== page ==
28 OCTOBER 1837, Page 15



24th October 1S37.

S1R—Can any of your readers, who are well versed in the Spanish or Por- tuguese languages, inform me what is the literal meaning of the well.knowa and oft.repeated adage, that " Hell is paved with good intentions ;" an expres- sion, as we have rendered it, altogether equivocal?

By good intentions, are we to understand those resolutions of amendment which, while the ill consequences of our past errors and follies are still fresh in our minds, we are all of us ready enough to form, but which, whatever may be the cause, whether it arise from innate weakness of mind or front some one of the numerous motives which actuate human conduct: when fresh tempta- tions occur, we but too often have not the courage to adhere to ? Or does it refer exclusively to the conduct and actions cf those well-meaning individuals (a numerous class, be it observed,) who are governed in all they do by the best possible motives, and yet contrive, from sheer want of judgment, so to act as to defeat the very ends they have in view, doing oftentimes infinitely more harm with their confounded good intentions than those whose designs are openly and intentionally mischievous ?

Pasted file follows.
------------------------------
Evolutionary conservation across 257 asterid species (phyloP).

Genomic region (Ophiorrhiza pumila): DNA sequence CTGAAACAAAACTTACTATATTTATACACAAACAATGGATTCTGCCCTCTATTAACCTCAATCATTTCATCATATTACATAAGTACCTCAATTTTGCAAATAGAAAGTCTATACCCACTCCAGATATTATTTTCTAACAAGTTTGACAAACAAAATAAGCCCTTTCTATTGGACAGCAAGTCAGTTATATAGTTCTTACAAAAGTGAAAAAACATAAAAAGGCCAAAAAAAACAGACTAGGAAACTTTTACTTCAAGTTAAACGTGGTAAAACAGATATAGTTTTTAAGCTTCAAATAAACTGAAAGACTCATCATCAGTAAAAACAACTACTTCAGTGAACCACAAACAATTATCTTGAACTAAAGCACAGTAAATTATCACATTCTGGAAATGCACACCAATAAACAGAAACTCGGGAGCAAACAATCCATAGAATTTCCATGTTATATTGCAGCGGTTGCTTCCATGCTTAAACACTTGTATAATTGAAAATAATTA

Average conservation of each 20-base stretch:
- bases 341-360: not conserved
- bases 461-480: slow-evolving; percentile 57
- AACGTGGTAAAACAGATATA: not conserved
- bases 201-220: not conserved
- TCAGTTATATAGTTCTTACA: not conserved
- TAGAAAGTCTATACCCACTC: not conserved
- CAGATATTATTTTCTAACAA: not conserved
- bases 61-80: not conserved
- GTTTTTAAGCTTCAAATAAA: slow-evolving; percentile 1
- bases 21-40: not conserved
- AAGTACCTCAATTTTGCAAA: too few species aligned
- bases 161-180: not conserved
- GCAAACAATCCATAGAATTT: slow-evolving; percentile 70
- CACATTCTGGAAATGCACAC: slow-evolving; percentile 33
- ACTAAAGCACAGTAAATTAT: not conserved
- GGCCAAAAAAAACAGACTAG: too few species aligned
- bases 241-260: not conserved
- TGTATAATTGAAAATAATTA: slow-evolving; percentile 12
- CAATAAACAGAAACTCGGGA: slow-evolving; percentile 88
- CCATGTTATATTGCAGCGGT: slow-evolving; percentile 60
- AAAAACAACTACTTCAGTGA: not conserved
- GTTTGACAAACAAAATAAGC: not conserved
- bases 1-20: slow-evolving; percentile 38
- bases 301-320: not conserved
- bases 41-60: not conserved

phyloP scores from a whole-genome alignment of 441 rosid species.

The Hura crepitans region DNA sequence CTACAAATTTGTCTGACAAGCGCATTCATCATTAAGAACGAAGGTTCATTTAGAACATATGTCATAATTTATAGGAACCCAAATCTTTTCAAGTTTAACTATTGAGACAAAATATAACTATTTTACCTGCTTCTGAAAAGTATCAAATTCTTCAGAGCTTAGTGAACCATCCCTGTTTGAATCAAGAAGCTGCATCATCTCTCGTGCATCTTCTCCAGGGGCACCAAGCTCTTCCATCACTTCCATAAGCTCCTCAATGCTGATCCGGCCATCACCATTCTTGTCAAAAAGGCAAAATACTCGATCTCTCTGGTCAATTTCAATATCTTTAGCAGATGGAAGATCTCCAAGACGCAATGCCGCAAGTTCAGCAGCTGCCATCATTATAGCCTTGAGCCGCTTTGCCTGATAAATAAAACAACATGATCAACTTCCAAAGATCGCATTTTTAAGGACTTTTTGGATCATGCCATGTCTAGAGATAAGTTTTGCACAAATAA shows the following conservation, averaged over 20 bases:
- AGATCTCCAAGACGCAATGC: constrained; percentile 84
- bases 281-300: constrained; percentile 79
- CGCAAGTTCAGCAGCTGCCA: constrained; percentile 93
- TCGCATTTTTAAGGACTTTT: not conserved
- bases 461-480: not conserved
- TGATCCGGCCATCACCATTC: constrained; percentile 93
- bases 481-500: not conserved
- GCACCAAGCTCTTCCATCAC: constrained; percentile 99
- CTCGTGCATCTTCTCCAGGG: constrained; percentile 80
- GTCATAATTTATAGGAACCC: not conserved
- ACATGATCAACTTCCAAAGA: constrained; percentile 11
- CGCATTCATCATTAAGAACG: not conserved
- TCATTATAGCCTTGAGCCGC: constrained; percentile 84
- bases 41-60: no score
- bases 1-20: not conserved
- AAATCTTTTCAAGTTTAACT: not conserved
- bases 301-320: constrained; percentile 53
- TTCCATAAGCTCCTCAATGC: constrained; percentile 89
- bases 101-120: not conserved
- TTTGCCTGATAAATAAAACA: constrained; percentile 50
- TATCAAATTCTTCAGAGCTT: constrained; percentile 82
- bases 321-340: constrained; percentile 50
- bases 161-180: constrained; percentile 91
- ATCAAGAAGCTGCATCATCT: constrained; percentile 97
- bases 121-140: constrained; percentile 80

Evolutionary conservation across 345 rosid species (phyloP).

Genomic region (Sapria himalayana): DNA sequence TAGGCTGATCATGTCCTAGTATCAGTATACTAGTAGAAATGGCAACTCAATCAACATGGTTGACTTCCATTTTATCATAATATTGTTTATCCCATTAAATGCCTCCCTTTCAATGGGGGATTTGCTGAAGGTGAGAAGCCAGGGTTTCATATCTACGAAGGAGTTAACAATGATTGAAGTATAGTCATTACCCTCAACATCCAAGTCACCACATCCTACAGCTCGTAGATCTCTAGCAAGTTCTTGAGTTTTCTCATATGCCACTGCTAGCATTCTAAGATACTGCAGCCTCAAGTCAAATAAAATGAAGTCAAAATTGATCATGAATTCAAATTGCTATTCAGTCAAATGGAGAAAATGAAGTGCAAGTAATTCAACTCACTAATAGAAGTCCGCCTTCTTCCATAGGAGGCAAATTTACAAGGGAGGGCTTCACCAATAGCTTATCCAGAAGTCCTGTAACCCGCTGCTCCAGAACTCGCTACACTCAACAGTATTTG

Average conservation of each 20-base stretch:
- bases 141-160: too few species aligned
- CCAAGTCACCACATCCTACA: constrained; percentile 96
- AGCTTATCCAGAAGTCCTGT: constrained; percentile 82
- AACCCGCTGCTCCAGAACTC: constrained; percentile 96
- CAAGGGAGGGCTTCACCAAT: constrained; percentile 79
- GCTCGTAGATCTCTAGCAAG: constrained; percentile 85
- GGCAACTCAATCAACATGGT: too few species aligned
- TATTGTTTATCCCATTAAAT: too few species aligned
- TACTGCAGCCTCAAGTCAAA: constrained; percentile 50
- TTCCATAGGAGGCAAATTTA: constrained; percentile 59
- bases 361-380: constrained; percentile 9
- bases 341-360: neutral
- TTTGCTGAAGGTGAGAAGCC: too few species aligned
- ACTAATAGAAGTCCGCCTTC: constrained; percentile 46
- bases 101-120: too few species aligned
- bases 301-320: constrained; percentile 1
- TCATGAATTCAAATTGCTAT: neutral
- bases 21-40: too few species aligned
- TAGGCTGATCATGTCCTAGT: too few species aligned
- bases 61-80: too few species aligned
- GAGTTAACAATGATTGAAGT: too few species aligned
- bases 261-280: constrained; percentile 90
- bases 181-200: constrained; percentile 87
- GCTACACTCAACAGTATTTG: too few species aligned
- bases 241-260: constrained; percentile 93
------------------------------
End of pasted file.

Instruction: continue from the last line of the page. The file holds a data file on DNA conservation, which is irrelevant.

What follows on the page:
I remain, Sir, your obedient servant,